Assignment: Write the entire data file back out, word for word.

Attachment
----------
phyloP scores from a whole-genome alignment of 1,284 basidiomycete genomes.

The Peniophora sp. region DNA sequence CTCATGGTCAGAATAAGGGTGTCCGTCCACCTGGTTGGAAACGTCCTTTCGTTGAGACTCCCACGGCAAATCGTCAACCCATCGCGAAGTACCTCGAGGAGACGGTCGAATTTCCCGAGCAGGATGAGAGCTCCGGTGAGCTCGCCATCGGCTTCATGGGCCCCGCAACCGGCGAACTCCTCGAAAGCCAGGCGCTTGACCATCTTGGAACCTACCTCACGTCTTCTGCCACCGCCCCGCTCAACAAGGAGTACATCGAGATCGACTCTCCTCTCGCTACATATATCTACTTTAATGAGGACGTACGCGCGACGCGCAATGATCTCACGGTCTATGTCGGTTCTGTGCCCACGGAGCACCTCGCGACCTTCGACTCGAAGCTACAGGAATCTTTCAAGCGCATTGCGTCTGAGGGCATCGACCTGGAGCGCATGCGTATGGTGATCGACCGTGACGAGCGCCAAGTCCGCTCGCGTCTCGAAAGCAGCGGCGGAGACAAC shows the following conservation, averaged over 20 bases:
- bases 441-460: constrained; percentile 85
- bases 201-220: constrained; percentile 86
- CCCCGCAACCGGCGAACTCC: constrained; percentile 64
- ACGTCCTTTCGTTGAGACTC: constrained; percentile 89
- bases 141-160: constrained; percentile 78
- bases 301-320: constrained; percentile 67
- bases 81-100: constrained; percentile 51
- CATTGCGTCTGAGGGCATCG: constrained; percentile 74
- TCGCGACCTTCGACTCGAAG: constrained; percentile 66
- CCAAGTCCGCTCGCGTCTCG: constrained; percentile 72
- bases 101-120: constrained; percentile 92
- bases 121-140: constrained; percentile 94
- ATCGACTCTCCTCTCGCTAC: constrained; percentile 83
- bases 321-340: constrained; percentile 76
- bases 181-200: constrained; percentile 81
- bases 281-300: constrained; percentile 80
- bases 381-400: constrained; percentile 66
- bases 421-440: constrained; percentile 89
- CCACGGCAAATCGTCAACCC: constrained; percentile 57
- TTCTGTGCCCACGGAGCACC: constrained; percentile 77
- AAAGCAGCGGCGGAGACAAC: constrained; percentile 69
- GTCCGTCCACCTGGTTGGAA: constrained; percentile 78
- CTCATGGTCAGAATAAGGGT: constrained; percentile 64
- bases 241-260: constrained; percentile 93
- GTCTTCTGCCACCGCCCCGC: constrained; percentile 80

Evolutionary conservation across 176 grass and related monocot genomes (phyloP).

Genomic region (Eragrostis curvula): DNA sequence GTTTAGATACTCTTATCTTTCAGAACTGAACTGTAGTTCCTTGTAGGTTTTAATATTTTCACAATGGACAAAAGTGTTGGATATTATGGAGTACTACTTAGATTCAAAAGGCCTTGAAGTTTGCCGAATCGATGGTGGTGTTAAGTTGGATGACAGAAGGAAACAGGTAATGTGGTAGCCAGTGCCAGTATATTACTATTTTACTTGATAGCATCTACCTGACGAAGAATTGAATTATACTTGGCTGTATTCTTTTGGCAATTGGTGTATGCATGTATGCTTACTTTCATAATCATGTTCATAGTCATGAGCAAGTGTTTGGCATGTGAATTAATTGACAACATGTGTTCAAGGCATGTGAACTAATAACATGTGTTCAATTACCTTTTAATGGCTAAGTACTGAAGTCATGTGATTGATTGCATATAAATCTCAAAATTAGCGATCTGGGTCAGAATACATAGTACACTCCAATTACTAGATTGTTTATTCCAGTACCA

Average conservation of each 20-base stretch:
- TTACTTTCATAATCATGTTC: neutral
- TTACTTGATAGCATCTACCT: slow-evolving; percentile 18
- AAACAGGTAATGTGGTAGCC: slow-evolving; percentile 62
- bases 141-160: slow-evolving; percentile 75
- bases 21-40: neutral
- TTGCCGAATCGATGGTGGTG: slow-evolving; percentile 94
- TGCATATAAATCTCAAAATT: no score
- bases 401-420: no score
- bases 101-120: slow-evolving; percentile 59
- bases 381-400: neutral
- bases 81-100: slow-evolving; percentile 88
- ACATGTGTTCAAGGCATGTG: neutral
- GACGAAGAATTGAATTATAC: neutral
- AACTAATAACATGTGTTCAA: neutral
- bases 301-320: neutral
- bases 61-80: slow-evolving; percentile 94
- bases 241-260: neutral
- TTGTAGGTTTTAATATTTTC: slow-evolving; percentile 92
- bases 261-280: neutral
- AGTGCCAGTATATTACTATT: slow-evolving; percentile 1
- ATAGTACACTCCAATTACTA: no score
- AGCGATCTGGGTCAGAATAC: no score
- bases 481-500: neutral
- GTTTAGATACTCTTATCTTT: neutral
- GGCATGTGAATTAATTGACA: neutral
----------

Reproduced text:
phyloP scores from a whole-genome alignment of 1,284 basidiomycete genomes.

The Peniophora sp. region DNA sequence CTCATGGTCAGAATAAGGGTGTCCGTCCACCTGGTTGGAAACGTCCTTTCGTTGAGACTCCCACGGCAAATCGTCAACCCATCGCGAAGTACCTCGAGGAGACGGTCGAATTTCCCGAGCAGGATGAGAGCTCCGGTGAGCTCGCCATCGGCTTCATGGGCCCCGCAACCGGCGAACTCCTCGAAAGCCAGGCGCTTGACCATCTTGGAACCTACCTCACGTCTTCTGCCACCGCCCCGCTCAACAAGGAGTACATCGAGATCGACTCTCCTCTCGCTACATATATCTACTTTAATGAGGACGTACGCGCGACGCGCAATGATCTCACGGTCTATGTCGGTTCTGTGCCCACGGAGCACCTCGCGACCTTCGACTCGAAGCTACAGGAATCTTTCAAGCGCATTGCGTCTGAGGGCATCGACCTGGAGCGCATGCGTATGGTGATCGACCGTGACGAGCGCCAAGTCCGCTCGCGTCTCGAAAGCAGCGGCGGAGACAAC shows the following conservation, averaged over 20 bases:
- bases 441-460: constrained; percentile 85
- bases 201-220: constrained; percentile 86
- CCCCGCAACCGGCGAACTCC: constrained; percentile 64
- ACGTCCTTTCGTTGAGACTC: constrained; percentile 89
- bases 141-160: constrained; percentile 78
- bases 301-320: constrained; percentile 67
- bases 81-100: constrained; percentile 51
- CATTGCGTCTGAGGGCATCG: constrained; percentile 74
- TCGCGACCTTCGACTCGAAG: constrained; percentile 66
- CCAAGTCCGCTCGCGTCTCG: constrained; percentile 72
- bases 101-120: constrained; percentile 92
- bases 121-140: constrained; percentile 94
- ATCGACTCTCCTCTCGCTAC: constrained; percentile 83
- bases 321-340: constrained; percentile 76
- bases 181-200: constrained; percentile 81
- bases 281-300: constrained; percentile 80
- bases 381-400: constrained; percentile 66
- bases 421-440: constrained; percentile 89
- CCACGGCAAATCGTCAACCC: constrained; percentile 57
- TTCTGTGCCCACGGAGCACC: constrained; percentile 77
- AAAGCAGCGGCGGAGACAAC: constrained; percentile 69
- GTCCGTCCACCTGGTTGGAA: constrained; percentile 78
- CTCATGGTCAGAATAAGGGT: constrained; percentile 64
- bases 241-260: constrained; percentile 93
- GTCTTCTGCCACCGCCCCGC: constrained; percentile 80

Evolutionary conservation across 176 grass and related monocot genomes (phyloP).

Genomic region (Eragrostis curvula): DNA sequence GTTTAGATACTCTTATCTTTCAGAACTGAACTGTAGTTCCTTGTAGGTTTTAATATTTTCACAATGGACAAAAGTGTTGGATATTATGGAGTACTACTTAGATTCAAAAGGCCTTGAAGTTTGCCGAATCGATGGTGGTGTTAAGTTGGATGACAGAAGGAAACAGGTAATGTGGTAGCCAGTGCCAGTATATTACTATTTTACTTGATAGCATCTACCTGACGAAGAATTGAATTATACTTGGCTGTATTCTTTTGGCAATTGGTGTATGCATGTATGCTTACTTTCATAATCATGTTCATAGTCATGAGCAAGTGTTTGGCATGTGAATTAATTGACAACATGTGTTCAAGGCATGTGAACTAATAACATGTGTTCAATTACCTTTTAATGGCTAAGTACTGAAGTCATGTGATTGATTGCATATAAATCTCAAAATTAGCGATCTGGGTCAGAATACATAGTACACTCCAATTACTAGATTGTTTATTCCAGTACCA

Average conservation of each 20-base stretch:
- TTACTTTCATAATCATGTTC: neutral
- TTACTTGATAGCATCTACCT: slow-evolving; percentile 18
- AAACAGGTAATGTGGTAGCC: slow-evolving; percentile 62
- bases 141-160: slow-evolving; percentile 75
- bases 21-40: neutral
- TTGCCGAATCGATGGTGGTG: slow-evolving; percentile 94
- TGCATATAAATCTCAAAATT: no score
- bases 401-420: no score
- bases 101-120: slow-evolving; percentile 59
- bases 381-400: neutral
- bases 81-100: slow-evolving; percentile 88
- ACATGTGTTCAAGGCATGTG: neutral
- GACGAAGAATTGAATTATAC: neutral
- AACTAATAACATGTGTTCAA: neutral
- bases 301-320: neutral
- bases 61-80: slow-evolving; percentile 94
- bases 241-260: neutral
- TTGTAGGTTTTAATATTTTC: slow-evolving; percentile 92
- bases 261-280: neutral
- AGTGCCAGTATATTACTATT: slow-evolving; percentile 1
- ATAGTACACTCCAATTACTA: no score
- AGCGATCTGGGTCAGAATAC: no score
- bases 481-500: neutral
- GTTTAGATACTCTTATCTTT: neutral
- GGCATGTGAATTAATTGACA: neutral